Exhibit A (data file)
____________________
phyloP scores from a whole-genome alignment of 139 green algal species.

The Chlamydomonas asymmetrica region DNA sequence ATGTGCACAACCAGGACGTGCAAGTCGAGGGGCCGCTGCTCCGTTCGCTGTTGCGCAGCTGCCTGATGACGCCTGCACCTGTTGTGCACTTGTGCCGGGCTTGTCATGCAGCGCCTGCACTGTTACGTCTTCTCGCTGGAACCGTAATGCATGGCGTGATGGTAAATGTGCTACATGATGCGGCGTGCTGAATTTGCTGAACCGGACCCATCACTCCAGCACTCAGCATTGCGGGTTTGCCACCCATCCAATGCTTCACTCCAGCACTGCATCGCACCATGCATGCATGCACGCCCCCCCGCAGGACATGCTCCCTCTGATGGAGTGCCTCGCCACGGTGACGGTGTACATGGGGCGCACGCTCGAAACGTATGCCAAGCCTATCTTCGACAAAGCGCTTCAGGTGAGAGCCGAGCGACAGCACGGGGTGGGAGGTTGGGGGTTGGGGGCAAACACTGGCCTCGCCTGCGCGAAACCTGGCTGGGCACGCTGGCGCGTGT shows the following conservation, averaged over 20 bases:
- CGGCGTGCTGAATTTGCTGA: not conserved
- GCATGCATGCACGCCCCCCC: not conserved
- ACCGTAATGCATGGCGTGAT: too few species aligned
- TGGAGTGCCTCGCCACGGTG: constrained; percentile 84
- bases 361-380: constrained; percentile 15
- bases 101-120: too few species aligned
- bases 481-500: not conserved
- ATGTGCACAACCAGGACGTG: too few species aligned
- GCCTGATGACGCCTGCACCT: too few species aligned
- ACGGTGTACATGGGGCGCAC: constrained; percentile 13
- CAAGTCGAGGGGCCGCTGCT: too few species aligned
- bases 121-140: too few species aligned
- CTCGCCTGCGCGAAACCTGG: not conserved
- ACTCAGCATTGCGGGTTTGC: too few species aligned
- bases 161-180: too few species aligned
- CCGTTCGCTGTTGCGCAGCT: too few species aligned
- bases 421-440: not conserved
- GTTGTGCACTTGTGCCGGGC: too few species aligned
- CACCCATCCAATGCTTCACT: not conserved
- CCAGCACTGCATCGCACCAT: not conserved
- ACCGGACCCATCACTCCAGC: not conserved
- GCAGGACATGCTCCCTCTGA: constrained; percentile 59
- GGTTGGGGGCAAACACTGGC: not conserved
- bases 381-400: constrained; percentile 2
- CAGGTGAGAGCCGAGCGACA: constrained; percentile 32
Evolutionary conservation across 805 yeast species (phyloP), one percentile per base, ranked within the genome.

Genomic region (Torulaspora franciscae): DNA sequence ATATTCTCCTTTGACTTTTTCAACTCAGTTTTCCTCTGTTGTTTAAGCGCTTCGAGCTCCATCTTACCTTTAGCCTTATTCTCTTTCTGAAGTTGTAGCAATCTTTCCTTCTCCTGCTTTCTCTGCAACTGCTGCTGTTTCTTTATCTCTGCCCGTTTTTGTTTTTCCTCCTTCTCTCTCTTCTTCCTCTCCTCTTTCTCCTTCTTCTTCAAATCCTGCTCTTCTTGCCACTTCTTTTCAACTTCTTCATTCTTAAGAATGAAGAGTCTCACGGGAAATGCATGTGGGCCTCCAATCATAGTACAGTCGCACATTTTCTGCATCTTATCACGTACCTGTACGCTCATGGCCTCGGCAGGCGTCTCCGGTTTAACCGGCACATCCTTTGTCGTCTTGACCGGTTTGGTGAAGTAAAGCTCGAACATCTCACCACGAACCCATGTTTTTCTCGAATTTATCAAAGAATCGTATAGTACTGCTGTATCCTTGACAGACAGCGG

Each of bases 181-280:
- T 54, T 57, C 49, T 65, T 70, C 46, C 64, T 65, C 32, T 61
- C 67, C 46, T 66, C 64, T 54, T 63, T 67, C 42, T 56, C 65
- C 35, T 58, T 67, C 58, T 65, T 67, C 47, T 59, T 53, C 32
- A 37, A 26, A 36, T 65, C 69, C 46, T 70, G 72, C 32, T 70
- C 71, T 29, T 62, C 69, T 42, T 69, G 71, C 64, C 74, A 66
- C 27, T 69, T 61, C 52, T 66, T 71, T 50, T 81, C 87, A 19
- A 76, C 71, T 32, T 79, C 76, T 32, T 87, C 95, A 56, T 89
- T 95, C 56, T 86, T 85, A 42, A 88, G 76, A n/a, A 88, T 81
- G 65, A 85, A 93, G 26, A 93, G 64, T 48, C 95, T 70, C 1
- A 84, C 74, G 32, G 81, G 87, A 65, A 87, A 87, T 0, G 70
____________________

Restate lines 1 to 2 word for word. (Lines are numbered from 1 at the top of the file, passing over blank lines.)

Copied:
phyloP scores from a whole-genome alignment of 139 green algal species.

The Chlamydomonas asymmetrica region DNA sequence ATGTGCACAACCAGGACGTGCAAGTCGAGGGGCCGCTGCTCCGTTCGCTGTTGCGCAGCTGCCTGATGACGCCTGCACCTGTTGTGCACTTGTGCCGGGCTTGTCATGCAGCGCCTGCACTGTTACGTCTTCTCGCTGGAACCGTAATGCATGGCGTGATGGTAAATGTGCTACATGATGCGGCGTGCTGAATTTGCTGAACCGGACCCATCACTCCAGCACTCAGCATTGCGGGTTTGCCACCCATCCAATGCTTCACTCCAGCACTGCATCGCACCATGCATGCATGCACGCCCCCCCGCAGGACATGCTCCCTCTGATGGAGTGCCTCGCCACGGTGACGGTGTACATGGGGCGCACGCTCGAAACGTATGCCAAGCCTATCTTCGACAAAGCGCTTCAGGTGAGAGCCGAGCGACAGCACGGGGTGGGAGGTTGGGGGTTGGGGGCAAACACTGGCCTCGCCTGCGCGAAACCTGGCTGGGCACGCTGGCGCGTGT shows the following conservation, averaged over 20 bases: